Digital tools considered harmful - Sprint Backlog

Digital tools considered harmful: Sprint Backlog

It is unfortunately common to use a digital Sprint Backlog. I explicitly say ‘unfortunately’ because of the negative impact a digital Sprint Backlog tends to have on team dynamics and collaboration. Using a digital tool for a Product Backlog might also be common but is less harmful. Digital Sprint Backlogs should be avoided!

I’ve observed four causes of digital Sprint Backlog,

  1. The team is not co-located.
  2. Management mandates a tool for Sprint Backlog.
  3. The team uses a computer during Sprint Planning.
  4. The Scrum Master adds tasks to the Sprint Backlog.

Each cause is a reflection of a team or an organizational dysfunction.

1) The team is not co-located

Dispersed teams are common as many companies pretend co-location doesn’t matter and allow organizational stupidity to disperse the majority of their teams. Check out my article related to this, called “co-location still matters!

Dispersed teams frequently end up quickly deciding to use a digital Sprint Backlog. Yet, I’ve known quite some teams that manage fine with post-it Sprint Backlogs, white boards, video and photos.

2) Management mandates a tool for Sprint Backlog

Although I have often inquired about the benefits of ‘harmonizing’ the Sprint Backlog tool, the reasons to do so are still unclear to me. The most common response is a desire for better in-Sprint progress tracking. This is a clear sign Scrum is being misused for micro-management purposes as in-Sprint progress tracking is the responsibility of the team. Another frequent response is to derive metrics from the Sprint Backlog, but the metrics for tracking team progress and release management are derived from the Product Backlog and not from Sprint Backlog.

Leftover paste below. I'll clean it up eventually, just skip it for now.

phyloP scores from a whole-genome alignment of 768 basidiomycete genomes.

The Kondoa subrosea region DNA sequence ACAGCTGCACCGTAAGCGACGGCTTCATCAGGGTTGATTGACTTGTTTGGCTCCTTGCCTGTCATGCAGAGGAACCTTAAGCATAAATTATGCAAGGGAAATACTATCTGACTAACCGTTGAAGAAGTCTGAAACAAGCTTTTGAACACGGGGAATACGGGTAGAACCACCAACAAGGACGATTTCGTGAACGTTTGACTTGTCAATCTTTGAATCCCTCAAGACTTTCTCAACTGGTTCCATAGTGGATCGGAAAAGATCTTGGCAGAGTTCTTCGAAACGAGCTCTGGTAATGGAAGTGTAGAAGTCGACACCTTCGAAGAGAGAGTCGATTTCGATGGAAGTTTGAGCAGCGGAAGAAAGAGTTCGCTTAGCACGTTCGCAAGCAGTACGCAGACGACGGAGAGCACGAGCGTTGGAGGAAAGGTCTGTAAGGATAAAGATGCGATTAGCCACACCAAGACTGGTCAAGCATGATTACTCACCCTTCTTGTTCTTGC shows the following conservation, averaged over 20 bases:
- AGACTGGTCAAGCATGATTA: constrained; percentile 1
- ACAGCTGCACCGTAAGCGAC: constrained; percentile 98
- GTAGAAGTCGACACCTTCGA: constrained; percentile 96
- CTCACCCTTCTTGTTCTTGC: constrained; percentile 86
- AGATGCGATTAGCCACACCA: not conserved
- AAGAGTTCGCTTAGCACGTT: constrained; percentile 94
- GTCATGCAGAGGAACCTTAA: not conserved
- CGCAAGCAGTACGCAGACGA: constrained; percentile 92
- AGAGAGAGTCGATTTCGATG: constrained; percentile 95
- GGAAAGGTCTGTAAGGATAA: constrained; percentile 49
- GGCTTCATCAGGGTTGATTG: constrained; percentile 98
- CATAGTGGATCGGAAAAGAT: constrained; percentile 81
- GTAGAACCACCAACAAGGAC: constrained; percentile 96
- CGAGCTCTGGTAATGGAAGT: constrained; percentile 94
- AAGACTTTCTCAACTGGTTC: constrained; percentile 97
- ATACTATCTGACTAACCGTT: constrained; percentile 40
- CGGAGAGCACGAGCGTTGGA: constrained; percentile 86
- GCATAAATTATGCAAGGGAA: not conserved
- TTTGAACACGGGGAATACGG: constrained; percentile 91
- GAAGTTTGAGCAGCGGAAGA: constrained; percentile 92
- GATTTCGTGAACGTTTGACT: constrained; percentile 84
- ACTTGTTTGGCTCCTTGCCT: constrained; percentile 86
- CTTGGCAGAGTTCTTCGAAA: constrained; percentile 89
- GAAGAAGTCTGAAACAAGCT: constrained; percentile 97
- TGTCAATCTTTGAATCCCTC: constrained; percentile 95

The Sprint Backlog is for the team; not for the Scrum Master or for the Product Owner, and definitively not for management. It helps the team to take a shared responsibility and to manage their work toward creating a releasable product Increment. What tool (or not) to use is the decision of the self-managing team. Management that mandates a tool doesn’t seem to understand Scrum and how it is founded on self-managing teams. That is the real problem to solve.

3) The team uses a computer during Sprint Planning

Computers cause boring meetings. They centralize discussions with the typing person becoming a bottleneck. Computer-centric meetings are life-sucking events and waste people’s time as they stare at the ceiling while waiting for the typist to finish.

Computer-less meetings can be much more productive and fun. Meetings automatically decentralize when the focus is on conversation and using cards or post-it notes to invoke collaboration. Everyone writes in parallel. Sub-groups emerge and later merge again. And the cards on the table provide an overview of what was done.

Sprint Planning is shared software design and ought to be fun!

4) The Scrum Master adds tasks to the Sprint Backlog

Scrum Masters who touch the Sprint Backlog will own it and they become fake-Scrum Project Managers.

Example: Non-digital Sprint Backlog

Following is a non-digital Sprint Backlog from a team I worked with.

Example Sprint Backlog

This Sprint Backlog is the software design of the system, with the black boxes representing the current system and the red ones the envisioned design for this Sprint. The post-it notes are the tasks needed to do. This is the ‘to-do’ column of a task-board Sprint Backlog.

I’m not suggesting that your teams should work this way. This is how this team worked, they owned it. That is the most important reason for never using digital tools for Sprint Backlog. When using a digital tool, the tool determines the way the team is working. Without digital tool, the team can own and improve their own way of working.

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